to bring in two pailfuls of water; as the well was
the one supply which did not give out, and he had
a sort of satisfaction in being lavish with it. Then
he washed his face and hands in some more of the
clear, cold fluid, and went in to breakfast. He
was hungry, and the mush cakes were to him

" Where am I going to get some more matches,
mother?" he asked when he had time to think
again of ways and means.

" I don't know, my boy."

"You couldn't get along very well without 'em,
could you ? "

" I don't see how."

" Mother, how did folks do before matches were

"They had a great deal of trouble."

"But I say, how did they do? Suppos'n we
hadn't had that match this morning, now; there
wasn't a spark. You forgot to cover it up,


" 1 let it go all out, carelessly. There was no fire
tc sover "

" \V ell, suppos'n we hadn't had that one match,
what would we have done, mother ? How would
we have got fire ? "

" I don't know. You would have had to run up
street to Squire Leland's."

"His fire might ha' gone out too. Suppos'n it had? 1 *

" He has a gun, though."

" What would he do with a gun ? "

" Strike fire."

"Could he?"

" Yes. I remember seeing my father do it, once
or twice when we had no fire in the house."

" How could he, mother?"

" With the flint. I can't tell you how."

"Who taught the first man to make matches,

"I don't know, Stephen, I'm sure. Now eat your
breakfast, my boy, and no more about it."

No more did Stephen say. But his thoughts did
not let the matter drop; as was proved when even
ing came, by his bringing home a box of the con
venient little articles in question. He presented
it to his mother with great, though quiet, satisfaction.

" Who gave it to you ? " she asked.

" Nobody."

" How did you get it ? "

"I paid for it, ma."

" Paid. You had not a penny How could you
pay ? Where did you find a penny ? "


"Didn't 'find' one," said Stephen contentedly.
" I'll tell you, mother. I hired myself out."

" What ? " exclaimed Mrs. Kay. " What do you
mean ? "

" Mean just that," said Stephen, not without a lit
tle pardonable elation becoming apparent. " When
I went by Mrs. Hill's this morning she was making
a great fuss over her beans; she'd been pickin' her
dry beans, and she'd got a great lot of 'em, and
somebody had poured 'em all together, all the
sorts; there was big ones and little ones, and red
ones and black ones and white ones; she has a lot
o' names for 'em; and they were all mixed up, and
she said she'd never get 'em sorted again. So I
told her, if she'd pay me a cent I'd sort 'em for her ;
and she said she'd give me two cents, if I'd do it.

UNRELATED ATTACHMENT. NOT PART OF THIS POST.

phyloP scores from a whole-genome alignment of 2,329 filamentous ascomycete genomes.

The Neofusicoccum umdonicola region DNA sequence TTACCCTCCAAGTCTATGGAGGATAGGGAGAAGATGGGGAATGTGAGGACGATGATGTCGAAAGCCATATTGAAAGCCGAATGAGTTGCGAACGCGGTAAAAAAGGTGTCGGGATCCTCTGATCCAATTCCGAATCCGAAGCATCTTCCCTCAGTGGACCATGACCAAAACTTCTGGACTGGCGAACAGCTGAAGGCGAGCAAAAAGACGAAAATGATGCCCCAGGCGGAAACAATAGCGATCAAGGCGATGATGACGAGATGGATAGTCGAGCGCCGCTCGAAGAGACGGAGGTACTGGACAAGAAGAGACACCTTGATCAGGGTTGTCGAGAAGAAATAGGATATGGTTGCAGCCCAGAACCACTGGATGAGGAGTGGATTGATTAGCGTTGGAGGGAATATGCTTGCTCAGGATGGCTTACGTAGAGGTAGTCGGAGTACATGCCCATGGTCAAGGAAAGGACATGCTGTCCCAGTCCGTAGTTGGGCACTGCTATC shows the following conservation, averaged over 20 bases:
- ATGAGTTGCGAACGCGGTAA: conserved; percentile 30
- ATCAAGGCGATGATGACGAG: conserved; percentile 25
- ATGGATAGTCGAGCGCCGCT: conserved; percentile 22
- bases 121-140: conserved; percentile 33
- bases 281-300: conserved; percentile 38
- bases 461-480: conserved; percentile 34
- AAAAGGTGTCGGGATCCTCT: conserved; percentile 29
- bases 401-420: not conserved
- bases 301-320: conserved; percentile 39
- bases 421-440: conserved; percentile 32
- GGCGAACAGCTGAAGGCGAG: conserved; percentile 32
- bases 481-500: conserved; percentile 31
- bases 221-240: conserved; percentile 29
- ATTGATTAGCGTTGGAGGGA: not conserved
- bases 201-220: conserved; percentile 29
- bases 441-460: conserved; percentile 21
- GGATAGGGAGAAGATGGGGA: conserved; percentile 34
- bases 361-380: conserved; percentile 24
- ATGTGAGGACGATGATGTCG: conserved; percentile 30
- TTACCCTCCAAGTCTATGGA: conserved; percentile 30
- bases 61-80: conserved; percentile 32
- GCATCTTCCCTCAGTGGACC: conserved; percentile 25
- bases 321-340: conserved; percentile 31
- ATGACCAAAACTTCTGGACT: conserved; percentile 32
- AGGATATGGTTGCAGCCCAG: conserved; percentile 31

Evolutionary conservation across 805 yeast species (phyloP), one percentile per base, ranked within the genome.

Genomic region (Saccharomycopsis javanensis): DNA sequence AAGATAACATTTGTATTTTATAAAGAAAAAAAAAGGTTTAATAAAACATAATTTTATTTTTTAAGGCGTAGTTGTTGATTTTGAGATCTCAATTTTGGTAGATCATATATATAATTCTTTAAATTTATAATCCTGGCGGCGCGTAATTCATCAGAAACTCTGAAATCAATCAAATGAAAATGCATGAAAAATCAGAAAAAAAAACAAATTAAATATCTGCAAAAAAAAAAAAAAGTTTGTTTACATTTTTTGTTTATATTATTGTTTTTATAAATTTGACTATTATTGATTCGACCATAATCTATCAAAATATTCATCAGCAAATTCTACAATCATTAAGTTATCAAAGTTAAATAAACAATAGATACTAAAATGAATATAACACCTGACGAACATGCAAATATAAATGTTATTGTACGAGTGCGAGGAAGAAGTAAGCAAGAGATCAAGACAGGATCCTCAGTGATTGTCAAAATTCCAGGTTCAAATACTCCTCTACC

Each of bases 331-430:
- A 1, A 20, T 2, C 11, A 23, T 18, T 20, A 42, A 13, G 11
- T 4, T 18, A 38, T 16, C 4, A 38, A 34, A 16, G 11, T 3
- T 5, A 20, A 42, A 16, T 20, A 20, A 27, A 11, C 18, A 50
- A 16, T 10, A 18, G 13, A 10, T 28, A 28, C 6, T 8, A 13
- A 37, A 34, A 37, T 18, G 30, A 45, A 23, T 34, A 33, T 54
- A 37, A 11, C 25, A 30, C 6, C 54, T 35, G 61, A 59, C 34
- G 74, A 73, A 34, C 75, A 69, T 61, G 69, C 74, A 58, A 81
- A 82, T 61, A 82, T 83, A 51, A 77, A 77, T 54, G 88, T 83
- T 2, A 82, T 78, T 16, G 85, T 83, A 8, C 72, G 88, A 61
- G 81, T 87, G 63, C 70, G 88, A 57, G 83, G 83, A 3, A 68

And I've done about half, and she gave me one cent,
and to-morrow she'll give me the other; and I'll get
another box o' matches with it, I guess. Sha'n't I ? "

" Where did you buy this one ? "

" At Mr. Harrison's."

"Did you tell him how you got your cent?"


" What will he think of me ? Yesterday I sent
you for meal, and asked for credit, because I had
no money; and to-day you go to him with money."

"Not much money," said Stephen laughing. " It
wouldn't ha' paid for a bag o' meal and a pitcher
of molasses and another bag of sugar."

"No; but he might think, if I had one penny
I had more."


" No, but mother, I told him.'

" My boy, everybody isn't as ,-ie as you are."

"Aint Mr. Harrison true? Why mother, he's a

"He ought to have given you two boxes of
matches for a cent, if he had thought it was all

" How ' all right,' mother ? "

" If he had thought I was dealing honestly by
him. Anyhow, perhaps he thought I was in his
debt enough already, and he would keep that half
cent," Mrs. Kay said a little bitterly.

" Ma, that would be making a great fuss about
half a cent."

" You will find people do that, my boy. Unless
you happen to be rich ; and then they will have no
objection to spend a hundred half cents on you, and
never ask for it back again."

" I'll explain it to Mr. Harrison then," said the
boy, with a capable air which at another time might
have made his mother smile.



unequal strife went on a while longer; the
1 strife between strength which was giving way,
and circumstances which never abated a jot of
their demands nor would accommodate themselves
at all to weak hands or an empty purse. The ne
cessity for going on to eat, and to makes fires, and
to be clothed, continued in its inexorable way, with
no regard of the fact that there was no money to buy
food and firing and clothing, and no power to earn
money. The power was less and less, and the de
mand was rather more, for Stephen was a hearty
little boy, and growing, and seemed to want a
larger supply, Mrs. Kay thought, every month to
satisfy his appetite. Perhaps she thought so because
with every month the supply was more difficult and
more precarious. Her neighbours did not indeed
refuse their countenance, and so far as giving credit
went, their help. Other help Mrs. Kay never asked ;
and she was one of those people to whom it is rarely
offered, unless by dear and near friends. Of such
Mrs. Kay had none. And with the ceaseless, rest


less anxiety about ways and means, and the daily
and nightly worry of mind over her condition of
debt, and loss of independence, and Stephen's cloudy
future, which was a pressing and gnawing pain tc
her, the health which had never been robust gave
way, and the strength which had never been of iron
departed entirely. She could make no pretence of
working any longer. All she could do was to pre
pare Stephen's meals and keep her room decent ; her
self could hardly be said to take meals any more.
From time to time, as it became absolutely needful
to do it or starve, she sent Stephen to Mr. Harrison's
for meal and molasses or a five cent's worth of milk ;
and the grocer did not refuse her, though he some
times grumbled; he could not refuse her, for Mrs.
Kay and her husband had always been good and
respectable people. Nevertheless, when she died,
and Mr. Harrison found himself simply so much

Online LibrarySusan WarnerStephen, M. D. → online text (page 2 of 34)